TIGHT END: D
Not much here to be thrilled about. The Patriots found out late they would be without Rob Gronkowski and, as Josh McDaniels explained it, it took an all-hands-on-deck approach to try to fill the void. But the tight ends behind Gronkowski weren't a big part of the solution. Tom Brady targeted a TE just once, a batted pass targeted for Jacob Hollister. Dwayne Allen had a pair of rough pass-blocking attempts that stood out. One in the first quarter, where he released into a route only to watch a linebacker rush by him. As Allen tried to recover, Brady scrambled and hit Brandin Cooks for 17 yards. The other whiff at the line came in the third quarter, when he lost off the snap to Noah Spence. Brady sensed the pressure and never saw Tampa's Adarius Glanton coming from his front side. The result? A strip-sack.
OFFENSIVE LINE: C+
Tom Brady's on pace to be sacked 51 times and hit 105 times this season, both of which would be career highs. He took three sacks on Thursday, and he was consistently under pressure from the left side. The Bucs had success up the middle as well, as David Andrews had a difficult reach block to make on Brady's first sack and gave up a pressure that helped lead to the second sack. (Andrews also helped stop a Dion Lewis run when he lost his helmet, stopped moving, and got in Lewis' way in the backfield.) The third sack came when Dwayne Allen, who was essentially an extra offensive lineman in this one, lost Noah Spence off the snap on the back side and forced Brady to miss the pressure coming from his front side. Allen also blew up a couple of Patriots run plays. He whiffed on his assignment at the Tampa 6-yard line, forcing Mike Gillislee to get stuffed for a yard. He also missed a defender, seemingly unsure of where to go, reached for another who was already blocked, fell down, and brought Nate Solder down with him. Gillislee was stopped for two. Shaq Mason and Nate Solder had impressive blocks in this one to help spring Gillislee runs, and as a unit they helped the backs average 4.9 yards per carry. Still, plenty of room for improvement here.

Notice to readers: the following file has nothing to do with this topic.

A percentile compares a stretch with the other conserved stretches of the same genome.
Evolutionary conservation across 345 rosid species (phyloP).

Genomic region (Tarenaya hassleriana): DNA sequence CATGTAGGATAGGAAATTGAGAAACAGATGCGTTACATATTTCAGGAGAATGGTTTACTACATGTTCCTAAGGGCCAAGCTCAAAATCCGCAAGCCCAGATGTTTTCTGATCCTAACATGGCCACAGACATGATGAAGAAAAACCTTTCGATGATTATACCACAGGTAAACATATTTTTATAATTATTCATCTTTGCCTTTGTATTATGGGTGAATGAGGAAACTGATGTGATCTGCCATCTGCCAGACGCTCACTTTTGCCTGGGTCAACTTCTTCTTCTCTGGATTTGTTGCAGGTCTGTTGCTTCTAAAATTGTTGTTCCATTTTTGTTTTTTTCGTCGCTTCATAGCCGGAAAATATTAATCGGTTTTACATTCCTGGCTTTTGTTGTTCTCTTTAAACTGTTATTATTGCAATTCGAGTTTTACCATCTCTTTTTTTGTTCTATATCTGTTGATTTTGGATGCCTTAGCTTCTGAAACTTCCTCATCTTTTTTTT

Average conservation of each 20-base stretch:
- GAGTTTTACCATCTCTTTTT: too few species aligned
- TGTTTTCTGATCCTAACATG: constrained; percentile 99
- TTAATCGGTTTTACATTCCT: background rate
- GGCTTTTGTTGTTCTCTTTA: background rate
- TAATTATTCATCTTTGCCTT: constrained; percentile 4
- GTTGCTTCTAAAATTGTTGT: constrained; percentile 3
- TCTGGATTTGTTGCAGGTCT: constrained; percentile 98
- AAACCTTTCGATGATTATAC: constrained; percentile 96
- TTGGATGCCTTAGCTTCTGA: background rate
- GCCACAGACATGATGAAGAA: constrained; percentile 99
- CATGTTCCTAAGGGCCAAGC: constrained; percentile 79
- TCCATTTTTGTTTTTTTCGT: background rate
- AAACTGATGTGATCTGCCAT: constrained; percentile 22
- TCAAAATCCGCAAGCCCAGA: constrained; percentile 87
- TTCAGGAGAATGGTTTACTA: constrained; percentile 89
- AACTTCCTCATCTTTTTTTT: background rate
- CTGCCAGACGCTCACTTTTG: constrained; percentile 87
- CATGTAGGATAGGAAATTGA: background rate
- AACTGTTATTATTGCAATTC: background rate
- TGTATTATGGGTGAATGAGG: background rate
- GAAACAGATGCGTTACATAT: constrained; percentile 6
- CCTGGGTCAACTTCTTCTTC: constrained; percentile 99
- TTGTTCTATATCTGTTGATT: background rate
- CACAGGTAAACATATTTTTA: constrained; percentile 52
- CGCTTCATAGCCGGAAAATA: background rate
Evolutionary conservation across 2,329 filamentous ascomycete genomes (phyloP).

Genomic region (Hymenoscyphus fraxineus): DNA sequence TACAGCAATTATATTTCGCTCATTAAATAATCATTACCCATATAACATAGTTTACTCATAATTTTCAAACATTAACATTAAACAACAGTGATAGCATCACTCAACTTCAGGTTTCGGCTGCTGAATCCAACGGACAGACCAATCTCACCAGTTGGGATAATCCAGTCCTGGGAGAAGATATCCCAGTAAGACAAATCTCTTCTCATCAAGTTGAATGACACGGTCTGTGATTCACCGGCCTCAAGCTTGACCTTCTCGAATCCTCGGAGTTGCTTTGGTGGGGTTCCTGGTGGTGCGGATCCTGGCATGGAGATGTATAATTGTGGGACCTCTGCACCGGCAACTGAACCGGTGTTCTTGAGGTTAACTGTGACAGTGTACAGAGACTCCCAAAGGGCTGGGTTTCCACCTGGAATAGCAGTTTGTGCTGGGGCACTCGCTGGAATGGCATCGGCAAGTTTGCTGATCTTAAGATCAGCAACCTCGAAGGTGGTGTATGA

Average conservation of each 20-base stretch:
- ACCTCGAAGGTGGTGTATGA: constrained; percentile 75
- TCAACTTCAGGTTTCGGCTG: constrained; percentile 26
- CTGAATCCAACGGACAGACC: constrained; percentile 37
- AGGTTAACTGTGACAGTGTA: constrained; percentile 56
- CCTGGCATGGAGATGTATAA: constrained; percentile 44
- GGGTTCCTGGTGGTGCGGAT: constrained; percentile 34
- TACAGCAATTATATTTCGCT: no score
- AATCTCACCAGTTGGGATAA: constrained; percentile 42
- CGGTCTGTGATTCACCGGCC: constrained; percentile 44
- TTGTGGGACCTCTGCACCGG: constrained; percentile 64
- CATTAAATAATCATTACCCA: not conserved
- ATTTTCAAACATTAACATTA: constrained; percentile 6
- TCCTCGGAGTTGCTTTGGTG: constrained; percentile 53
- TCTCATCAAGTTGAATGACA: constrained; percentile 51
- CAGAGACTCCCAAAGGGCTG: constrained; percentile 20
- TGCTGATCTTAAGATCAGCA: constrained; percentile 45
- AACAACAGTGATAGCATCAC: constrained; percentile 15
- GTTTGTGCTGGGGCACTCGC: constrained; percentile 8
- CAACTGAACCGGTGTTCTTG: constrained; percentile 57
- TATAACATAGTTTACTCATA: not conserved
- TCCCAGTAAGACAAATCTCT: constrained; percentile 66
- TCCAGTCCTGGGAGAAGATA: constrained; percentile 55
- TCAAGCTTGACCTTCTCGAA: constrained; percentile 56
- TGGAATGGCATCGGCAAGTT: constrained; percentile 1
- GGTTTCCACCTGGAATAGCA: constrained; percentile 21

SPECIAL TEAMS: B-
Stephen Gostkowski and one Danny Amendola punt-return salvaged this group's grade. Gostkowski made all four of his field goals and his lone extra-point attempt, his fourth consecutive clean game. He hasn't missed a kick since a wayward point-after in the season opener. Amendola's 40-yard return, meanwhile, was set up with some good blocking from Jonathan Jones, Patrick Chung, Matthew Slater and Jordan Richards. It would have gone for more had Brandon Bolden not taken Amendola out. Bolden was also called for an illegal block above the waist and a neutral-zone infraction that gave the Bucs five free yards and a first down. Rough one for him. Even Joe Cardona got into the mix with a penalty, committing a false start on a fourth-and-four when it looked like maybe he was trying to try to draw the return team offsides for the free first down. Slater was back in uniform for the first time this season, but his role was relatively limited. He only served as punt-team gunner on Ryan Allen's lone plus-50 punt of the day, and on kickoffs he was a safety option rather than one of the first down the field.
DEFENSIVE LINE: C
Patriots linebackers had issues at times stopping the run, but their teammates on the defensive line weren't able to do much to cover up for mistakes as the Bucs averaged 4.5 yards per carry. Lawrence Guy, using a nifty spin move, shared a run-stuff with Kyle Van Noy early in the game, but he was sealed off on one long Doug Martin run. Guy showed up as a pass-rusher with a big hit on Jameis Winston in the fourth. Malcom Brown has been the team's best tackle through the early part of the season, and he showed very good hustle to chase a run from behind to limit the gain to just four yards. He was easily neutralized during one pass-rush snap where it looked like he was waiting for Trey Flowers to come inside on a stunt. Flowers was otherwise solid as he split a sack with Van Noy, picked up a quarterback hit out of New England's diamond front, drew a hold on OJ Howard, and shed Howard for a run-stuff early on. Flowers even rushed the passer from the middle linebacker spot at one point in the third quarter. Adam Butler had a tackle for a loss on a first-quarter run, but was also part of the breakdown that led to Martin's 17-yarder. Penalties killed this group as Deatrich Wise picked up a hands-to-the-face penalty on third-and-20 that gave the Bucs a first down. He also committed a roughing-the-passer penalty that was followed up by a Cassius Marsh roughing-the-passer call that put the Bucs in range for a field goal at the end of the half. Wise did pick up an effort sack late to give him something positive to build on. Marsh, meanwhile, found himself rushing way up the field any time it felt like he was gaining ground on the Bucs offensive line. At one point in the second, he aligned offsides only to run up the field past Winston.